A B C D E F
G H I J K L M 

Total read books on site:
more than 20000

You can read its for free!


Text on one page: Few Medium Many
There's some one at the gate.
Quick, to the window ... Oh, you'll be too late!
I hear the front door opening quietly.
Did you forget, last night, to turn the key?
A foot is on the stairs--nay, just outside
The very room--the door is opening wide...
Stephen, wake up, wake up! Who's there? Who's there?
I only feel a cold wind in my hair...
Have I been dreaming, Stephen? Husband, wake
And comfort me: I think my heart will break.
I never knew you sleep so sound and still....
O my heart's love, why is your hand so chill?



PHILIP AND PHOEBE WARE

Who is that woman, Philip, standing there
Before the mirror doing up her hair?

You're dreaming, Phoebe, or the morning light
Mixing and mingling with the dying night
Makes shapes out of the darkness, and you see
Some dream-remembered phantasy maybe.

Yet it grows clearer with the growing day;
And in the cold dawn light her hair is grey:
Her lifted arms are naught but bone: her hands
White withered claws that fumble as she stands
Trying to pin that wisp into its place.
O Philip, I must look upon her face
There in the mirror. Nay, but I will rise
And peep over her shoulder ... Oh, the eyes
That burn out from that face of skin and bone,
Searching my very marrow, are my own.



BY THE WEIR

A scent of Esparto grass--and again I recall
That hour we spent by the weir of the paper-mill
Watching together the curving thunderous fall
Of frothing amber, bemused by the roar until
My mind was as blank as the speckless sheets that wound
On the hot steel ironing-rollers perpetually turning
In the humming dark rooms of the mill: all sense and discerning
By the stunning and dazzling oblivion of hill-waters drowned.

And my heart was empty of memory and hope and desire
Till, rousing, I looked afresh on your face as you gazed--
Behind you an old gnarled fruit-tree in one still fire
Of innumerable flame in the sun of October blazed,
Scarlet and gold that the first white frost would spill
With eddying flicker and patter of dead leaves falling--
looked on your face, as an outcast from Eden recalling
A vision of Eve as she dallied bewildered and still

By the serpent-encircled tree of knowledge that flamed
With gold and scarlet of good and evil, her eyes
Rapt on the river of life: then bright and untamed
By the labour and sorrow and fear of a world that dies
Your ignorant eyes looked up into mine; and I knew
That never our hearts should be one till your young lips had tasted
The core of the bitter-sweet fruit, and wise and toil-wasted
You should stand at my shoulder an outcast from Eden too.



WORLDS

Through the pale green forest of tall bracken-stalks,
Whose interwoven fronds, a jade-green sky,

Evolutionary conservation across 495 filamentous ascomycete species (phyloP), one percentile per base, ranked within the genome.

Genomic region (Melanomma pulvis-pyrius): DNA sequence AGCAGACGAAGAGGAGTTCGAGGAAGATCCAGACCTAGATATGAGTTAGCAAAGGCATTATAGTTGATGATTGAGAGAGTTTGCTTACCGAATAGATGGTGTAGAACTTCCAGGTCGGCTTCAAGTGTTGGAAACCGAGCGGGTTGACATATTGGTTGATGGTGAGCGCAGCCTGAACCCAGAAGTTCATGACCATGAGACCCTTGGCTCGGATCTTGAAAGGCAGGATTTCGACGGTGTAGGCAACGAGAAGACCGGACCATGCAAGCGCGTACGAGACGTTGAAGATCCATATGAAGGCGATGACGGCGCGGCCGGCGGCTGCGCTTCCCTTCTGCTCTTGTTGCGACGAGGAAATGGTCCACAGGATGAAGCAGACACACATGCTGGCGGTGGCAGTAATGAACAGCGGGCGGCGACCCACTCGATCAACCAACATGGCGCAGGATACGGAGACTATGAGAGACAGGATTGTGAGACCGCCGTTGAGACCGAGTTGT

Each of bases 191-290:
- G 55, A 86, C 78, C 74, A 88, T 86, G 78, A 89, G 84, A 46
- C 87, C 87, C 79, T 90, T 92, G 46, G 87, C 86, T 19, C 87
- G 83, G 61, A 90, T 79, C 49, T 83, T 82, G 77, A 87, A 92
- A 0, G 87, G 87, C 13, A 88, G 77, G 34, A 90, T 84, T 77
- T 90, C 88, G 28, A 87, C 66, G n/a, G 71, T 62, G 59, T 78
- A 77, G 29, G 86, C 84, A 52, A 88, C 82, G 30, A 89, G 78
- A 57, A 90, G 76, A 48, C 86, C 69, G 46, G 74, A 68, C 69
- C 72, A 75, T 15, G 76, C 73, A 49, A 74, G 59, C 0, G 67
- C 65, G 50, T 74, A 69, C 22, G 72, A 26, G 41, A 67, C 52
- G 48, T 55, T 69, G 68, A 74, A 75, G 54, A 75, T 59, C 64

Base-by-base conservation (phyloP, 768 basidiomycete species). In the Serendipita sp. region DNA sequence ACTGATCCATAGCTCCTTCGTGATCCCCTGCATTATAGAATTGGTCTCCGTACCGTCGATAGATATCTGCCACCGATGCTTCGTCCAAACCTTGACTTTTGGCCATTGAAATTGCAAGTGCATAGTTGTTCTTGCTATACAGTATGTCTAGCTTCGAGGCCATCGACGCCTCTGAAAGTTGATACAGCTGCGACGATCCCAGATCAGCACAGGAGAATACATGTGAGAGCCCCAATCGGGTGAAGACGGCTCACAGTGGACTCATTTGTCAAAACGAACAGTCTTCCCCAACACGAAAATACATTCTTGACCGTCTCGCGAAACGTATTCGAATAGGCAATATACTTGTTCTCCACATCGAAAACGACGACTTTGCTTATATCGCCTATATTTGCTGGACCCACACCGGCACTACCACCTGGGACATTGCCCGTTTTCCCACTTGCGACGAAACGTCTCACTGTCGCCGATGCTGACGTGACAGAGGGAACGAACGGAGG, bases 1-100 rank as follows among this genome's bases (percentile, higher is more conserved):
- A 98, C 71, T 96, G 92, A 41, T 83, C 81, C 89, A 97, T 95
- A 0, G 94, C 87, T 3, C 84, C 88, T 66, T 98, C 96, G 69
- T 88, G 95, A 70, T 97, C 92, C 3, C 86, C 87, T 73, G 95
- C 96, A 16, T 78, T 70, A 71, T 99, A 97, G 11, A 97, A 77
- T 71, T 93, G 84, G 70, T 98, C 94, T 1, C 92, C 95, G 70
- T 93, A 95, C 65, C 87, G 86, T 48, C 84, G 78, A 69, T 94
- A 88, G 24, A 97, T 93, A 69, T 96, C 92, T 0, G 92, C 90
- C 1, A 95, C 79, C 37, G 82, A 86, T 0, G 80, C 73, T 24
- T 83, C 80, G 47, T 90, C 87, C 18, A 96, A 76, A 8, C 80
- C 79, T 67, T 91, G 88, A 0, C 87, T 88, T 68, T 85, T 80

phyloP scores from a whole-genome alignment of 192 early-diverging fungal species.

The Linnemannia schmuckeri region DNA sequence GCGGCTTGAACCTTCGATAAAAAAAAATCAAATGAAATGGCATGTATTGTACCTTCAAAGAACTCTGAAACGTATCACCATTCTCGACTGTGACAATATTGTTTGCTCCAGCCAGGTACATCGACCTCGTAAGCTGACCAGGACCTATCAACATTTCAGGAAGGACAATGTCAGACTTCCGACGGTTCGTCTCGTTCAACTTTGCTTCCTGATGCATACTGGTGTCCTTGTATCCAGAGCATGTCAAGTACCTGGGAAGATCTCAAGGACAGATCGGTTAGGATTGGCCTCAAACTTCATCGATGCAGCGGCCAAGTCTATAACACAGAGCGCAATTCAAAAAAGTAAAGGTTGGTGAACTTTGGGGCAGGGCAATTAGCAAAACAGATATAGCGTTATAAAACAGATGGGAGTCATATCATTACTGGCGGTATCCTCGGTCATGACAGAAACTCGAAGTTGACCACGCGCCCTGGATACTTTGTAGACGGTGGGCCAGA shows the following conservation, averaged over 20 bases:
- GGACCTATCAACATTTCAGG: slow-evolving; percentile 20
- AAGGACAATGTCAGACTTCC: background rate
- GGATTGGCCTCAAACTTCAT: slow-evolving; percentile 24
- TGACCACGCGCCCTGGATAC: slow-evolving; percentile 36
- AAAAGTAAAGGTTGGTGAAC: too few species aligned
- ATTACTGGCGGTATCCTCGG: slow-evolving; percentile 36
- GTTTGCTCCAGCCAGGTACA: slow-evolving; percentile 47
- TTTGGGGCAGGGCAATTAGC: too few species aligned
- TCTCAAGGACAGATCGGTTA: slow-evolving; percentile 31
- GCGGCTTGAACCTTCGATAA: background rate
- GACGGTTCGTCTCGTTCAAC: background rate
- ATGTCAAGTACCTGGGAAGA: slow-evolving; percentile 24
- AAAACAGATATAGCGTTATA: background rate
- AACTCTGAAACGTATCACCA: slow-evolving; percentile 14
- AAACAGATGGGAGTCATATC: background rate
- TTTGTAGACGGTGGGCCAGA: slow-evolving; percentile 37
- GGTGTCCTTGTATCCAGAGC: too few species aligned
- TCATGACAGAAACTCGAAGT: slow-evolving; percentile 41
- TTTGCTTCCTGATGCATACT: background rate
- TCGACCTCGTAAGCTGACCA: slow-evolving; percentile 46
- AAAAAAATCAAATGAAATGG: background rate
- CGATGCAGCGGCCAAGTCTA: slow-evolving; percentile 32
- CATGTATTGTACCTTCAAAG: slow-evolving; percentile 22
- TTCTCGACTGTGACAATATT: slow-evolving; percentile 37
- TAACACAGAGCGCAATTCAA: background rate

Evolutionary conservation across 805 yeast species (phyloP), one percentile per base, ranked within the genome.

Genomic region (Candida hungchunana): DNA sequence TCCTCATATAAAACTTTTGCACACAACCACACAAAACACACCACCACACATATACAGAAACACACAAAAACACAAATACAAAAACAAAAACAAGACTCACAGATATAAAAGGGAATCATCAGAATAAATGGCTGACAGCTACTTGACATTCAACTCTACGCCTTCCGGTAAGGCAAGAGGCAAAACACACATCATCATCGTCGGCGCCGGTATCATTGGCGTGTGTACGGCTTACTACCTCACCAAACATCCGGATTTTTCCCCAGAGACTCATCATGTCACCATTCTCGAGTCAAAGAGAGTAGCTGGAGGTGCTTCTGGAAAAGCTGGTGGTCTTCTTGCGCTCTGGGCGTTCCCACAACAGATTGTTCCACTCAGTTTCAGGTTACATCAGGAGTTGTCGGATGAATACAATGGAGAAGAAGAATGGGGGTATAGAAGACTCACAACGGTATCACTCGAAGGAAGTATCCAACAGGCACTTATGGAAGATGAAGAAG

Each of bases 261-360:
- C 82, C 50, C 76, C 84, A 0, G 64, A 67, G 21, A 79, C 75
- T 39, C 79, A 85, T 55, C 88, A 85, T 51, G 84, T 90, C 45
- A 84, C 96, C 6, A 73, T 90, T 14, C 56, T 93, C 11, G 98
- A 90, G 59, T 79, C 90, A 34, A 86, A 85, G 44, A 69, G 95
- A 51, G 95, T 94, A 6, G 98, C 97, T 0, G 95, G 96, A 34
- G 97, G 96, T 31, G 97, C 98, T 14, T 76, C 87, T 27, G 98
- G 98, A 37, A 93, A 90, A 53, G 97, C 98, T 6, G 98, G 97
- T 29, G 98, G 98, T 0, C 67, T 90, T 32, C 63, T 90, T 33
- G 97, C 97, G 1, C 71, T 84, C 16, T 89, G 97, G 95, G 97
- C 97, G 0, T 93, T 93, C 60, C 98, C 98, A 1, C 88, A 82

Above me glimmer, infinitely high,
Towards my giant hand a beetle walks
In glistening emerald mail; and as I lie
Watching his progress through huge grassy blades
And over pebble boulders, my own world fades
And shrinks to the vision of a beetle's eye.

Within that forest world of twilight green
Ambushed with unknown perils, one endless day
I travel down the beetle-trail between
Huge glossy boles through green infinity ...
Till flashes a glimpse of blue sea through the bracken asway,
And my world is again a tumult of windy sea.





* * * * *





ROBERT GRAVES



LOST LOVE

His eyes are quickened so with grief,
He can watch a grass or leaf
Every instant grow; he can
Clearly through a flint wall see,
Or watch the startled spirit flee
From the throat of a dead man.
Across two counties he can hear,
And catch your words before you speak.
The woodlouse or the maggot's weak
Clamour rings in his sad ear;
And noise so slight it would surpass
Credence:--drinking sound of grass,
Worm-talk, clashing jaws of moth
Chumbling holes in cloth:
The groan of ants who undertake
Gigantic loads for honour's sake--
Their sinews creak, their breath comes thin:
Whir of spiders when they spin,
And minute whispering, mumbling, sighs
Of idle grubs and flies.
This man is quickened so with grief,
He wanders god-like or like thief
Inside and out, below, above,
Without relief seeking lost love.



MORNING PHOENIX

In my body lives a flame,
Flame that burns me all the day;
When a fierce sun does the same,
I am charred away.

Who could keep a smiling wit,
Roasted so in heart and hide,
Turning on the sun's red spit,
Scorched by love inside?

Caves I long for and cold rocks,
Minnow-peopled country brooks,
Blundering gales of Equinox,
Sunless valley-nooks,

Daily so I might restore
Calcined heart and shrivelled skin,
A morning phoenix with proud roar
Kindled new within.



A LOVER SINCE CHILDHOOD

Tangled in thought am I,
Stumble in speech do I?
Do I blunder and blush for the reason why?
Wander aloof do I,
Lean over gates and sigh,
Making friends with the bee and the butterfly?

If thus and thus I do,
Dazed by the thought of you,
Walking my sorrowful way in the early dew,
My heart cut through and through
In this despair of you,
Starved for a word or a look will my hope renew:

Give then a thought for me
Walking so miserably,
Wanting relief in the friendship of flower or tree;
Do but remember, we
Once could in love agree,
Swallow your pride, let us be as we used to be.



SULLEN MOODS

Love, do not count your labour lost
Though I turn sullen, grim, retired
Even at your side; my thought is crossed
With fancies by old longings fired.

And when I answer you, some days
Vaguely and wildly, do not fear
That my love walks forbidden ways,
Breaking the ties that hold it here.

If I speak gruffly, this mood is
Mere indignation at my own
Shortcomings, plagues, uncertainties;
I forget the gentler tone.

'You,' now that you have come to be
My one beginning, prime and end,
I count at last as wholly 'me,'
Lover no longer nor yet friend.

Friendship is flattery, though close hid;
Must I then flatter my own mind?
And must (which laws of shame forbid)
Blind love of you make self-love blind?

... Do not repay me my own coin,
The sharp rebuke, the frown, the groan;
No, stir my memory to disjoin
Your emanation from my own.

Help me to see you as before
When overwhelmed and dead, almost,
I stumbled on that secret door
Which saves the live man from the ghost.

Be once again the distant light,
Promise of glory not yet known
In full perfection---wasted quite
When on my imperfection thrown.